A new campaign launched in New York City aims to boost the self-esteem of young girls and help avoid unhealthy body image problems.
NYC Mayor Michael Bloomberg is helping to spearhead the campaign, called NYC Girls Project, in an effort to let girls as young as 6 or 7 know that they don’t have to look like what they see in the magazines or on television to be considered beautiful.
The $330,000 initiative mostly consists of bus and subway ads featuring young girls of all shapes and sizes saying great things about themselves, with the unifying message that reads, “I’m beautiful the way I am.”
One ad features 12-year-old DeVoray Wigfall of the Bronx with the quote, “I’m a girl. I’m funny, playful, daring, strong, curious, smart, brave, healthy, friendly and caring.”
Popular VideoThis young teenage singer was shocked when Keith Urban invited her on stage at his concert. A few moments later, he made her wildest dreams come true.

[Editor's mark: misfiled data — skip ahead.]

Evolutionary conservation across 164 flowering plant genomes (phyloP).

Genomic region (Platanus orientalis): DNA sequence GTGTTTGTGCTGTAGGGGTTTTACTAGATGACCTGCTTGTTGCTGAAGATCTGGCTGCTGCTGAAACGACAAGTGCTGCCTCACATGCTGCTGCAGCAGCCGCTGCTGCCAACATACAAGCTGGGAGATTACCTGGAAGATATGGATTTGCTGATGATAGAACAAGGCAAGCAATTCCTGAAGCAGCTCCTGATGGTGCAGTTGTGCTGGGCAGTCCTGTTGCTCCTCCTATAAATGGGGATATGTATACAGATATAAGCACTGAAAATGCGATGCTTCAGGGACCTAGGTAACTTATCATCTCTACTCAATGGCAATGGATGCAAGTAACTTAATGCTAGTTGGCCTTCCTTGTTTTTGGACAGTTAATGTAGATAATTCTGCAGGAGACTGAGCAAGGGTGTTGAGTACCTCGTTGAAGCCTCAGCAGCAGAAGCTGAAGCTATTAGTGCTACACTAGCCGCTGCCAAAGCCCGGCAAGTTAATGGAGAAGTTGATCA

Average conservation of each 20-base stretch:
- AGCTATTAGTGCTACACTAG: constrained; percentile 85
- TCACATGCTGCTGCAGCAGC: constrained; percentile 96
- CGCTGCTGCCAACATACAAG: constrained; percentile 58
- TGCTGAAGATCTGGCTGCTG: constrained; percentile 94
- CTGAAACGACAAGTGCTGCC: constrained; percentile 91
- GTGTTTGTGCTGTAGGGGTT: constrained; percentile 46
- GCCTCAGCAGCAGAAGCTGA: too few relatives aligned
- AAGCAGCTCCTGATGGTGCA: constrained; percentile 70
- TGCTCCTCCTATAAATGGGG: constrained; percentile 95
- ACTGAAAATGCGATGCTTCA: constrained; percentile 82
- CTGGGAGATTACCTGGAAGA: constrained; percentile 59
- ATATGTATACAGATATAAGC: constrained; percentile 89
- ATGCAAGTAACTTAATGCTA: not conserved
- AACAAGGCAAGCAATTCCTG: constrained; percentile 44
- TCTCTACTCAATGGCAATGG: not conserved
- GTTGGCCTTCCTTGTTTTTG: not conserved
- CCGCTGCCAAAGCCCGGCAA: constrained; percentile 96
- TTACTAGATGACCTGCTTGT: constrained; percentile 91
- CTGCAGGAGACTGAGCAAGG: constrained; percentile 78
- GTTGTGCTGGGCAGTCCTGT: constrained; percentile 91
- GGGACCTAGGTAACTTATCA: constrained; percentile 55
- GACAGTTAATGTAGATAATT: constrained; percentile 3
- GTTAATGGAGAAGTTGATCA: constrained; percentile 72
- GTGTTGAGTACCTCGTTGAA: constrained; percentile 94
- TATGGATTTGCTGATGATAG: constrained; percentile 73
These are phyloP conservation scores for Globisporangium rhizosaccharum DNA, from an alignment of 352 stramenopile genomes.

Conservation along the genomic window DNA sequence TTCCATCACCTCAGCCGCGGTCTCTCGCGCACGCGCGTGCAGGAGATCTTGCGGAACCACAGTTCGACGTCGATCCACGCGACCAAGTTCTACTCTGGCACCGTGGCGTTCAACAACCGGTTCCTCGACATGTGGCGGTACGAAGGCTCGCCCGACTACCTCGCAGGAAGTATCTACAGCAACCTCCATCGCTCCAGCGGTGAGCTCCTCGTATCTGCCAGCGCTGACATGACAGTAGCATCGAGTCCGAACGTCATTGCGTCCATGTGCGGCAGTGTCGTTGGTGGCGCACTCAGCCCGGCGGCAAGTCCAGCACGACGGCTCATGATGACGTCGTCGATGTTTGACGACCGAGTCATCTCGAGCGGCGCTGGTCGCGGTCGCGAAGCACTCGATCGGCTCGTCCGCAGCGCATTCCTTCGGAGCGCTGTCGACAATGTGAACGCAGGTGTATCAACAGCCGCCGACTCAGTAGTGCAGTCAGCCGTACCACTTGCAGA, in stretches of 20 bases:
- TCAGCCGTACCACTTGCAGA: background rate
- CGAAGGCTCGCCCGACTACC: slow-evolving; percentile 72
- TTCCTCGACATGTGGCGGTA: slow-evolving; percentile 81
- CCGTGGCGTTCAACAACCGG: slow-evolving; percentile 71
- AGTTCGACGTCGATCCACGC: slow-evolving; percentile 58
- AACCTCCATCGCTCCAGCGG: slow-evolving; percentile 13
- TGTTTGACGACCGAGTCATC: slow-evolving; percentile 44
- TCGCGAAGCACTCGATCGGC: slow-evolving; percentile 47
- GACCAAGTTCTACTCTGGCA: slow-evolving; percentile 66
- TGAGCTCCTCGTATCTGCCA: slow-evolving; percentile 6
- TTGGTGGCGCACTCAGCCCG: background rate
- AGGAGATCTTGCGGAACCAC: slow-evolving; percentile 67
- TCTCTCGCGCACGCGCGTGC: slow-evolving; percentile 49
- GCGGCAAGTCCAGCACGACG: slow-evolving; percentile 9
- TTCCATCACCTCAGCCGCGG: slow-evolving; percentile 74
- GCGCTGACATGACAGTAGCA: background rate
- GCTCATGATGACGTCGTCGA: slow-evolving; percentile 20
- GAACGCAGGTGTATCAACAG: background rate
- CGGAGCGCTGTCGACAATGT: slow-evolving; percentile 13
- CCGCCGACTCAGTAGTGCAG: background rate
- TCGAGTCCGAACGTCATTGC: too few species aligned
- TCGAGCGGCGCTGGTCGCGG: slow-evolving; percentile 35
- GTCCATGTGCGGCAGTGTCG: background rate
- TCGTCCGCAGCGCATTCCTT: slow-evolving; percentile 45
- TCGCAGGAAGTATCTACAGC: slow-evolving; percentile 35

In addition to the ads around the city, the campaign will also consist of physical fitness classes for girls, a program addressing self-esteem issues for girls at 75 afterschool programs, and an active Twitter account.
Samantha Levine, a 38-year-old aide to Mayor Bloomberg, first thought of the idea. She is currently the deputy press secretary for the mayor, as well as a project director, and says she was moved to take action after hearing stories of young girls getting plastic surgery to alter their appearance.
“I think being a woman in this society,” said Levine, “it’s sort of impossible to not be aware of the pressures there are around appearance, around weight, around trying to always look a certain way.”
The campaign sets out to be the opposite of what many other campaigns are doing to try and end obesity. Instead of “fat shaming,” they say, they are trying to encourage healthy lifestyle choices while make sure girls know that they don’t have to be stick thin in order to be beautiful.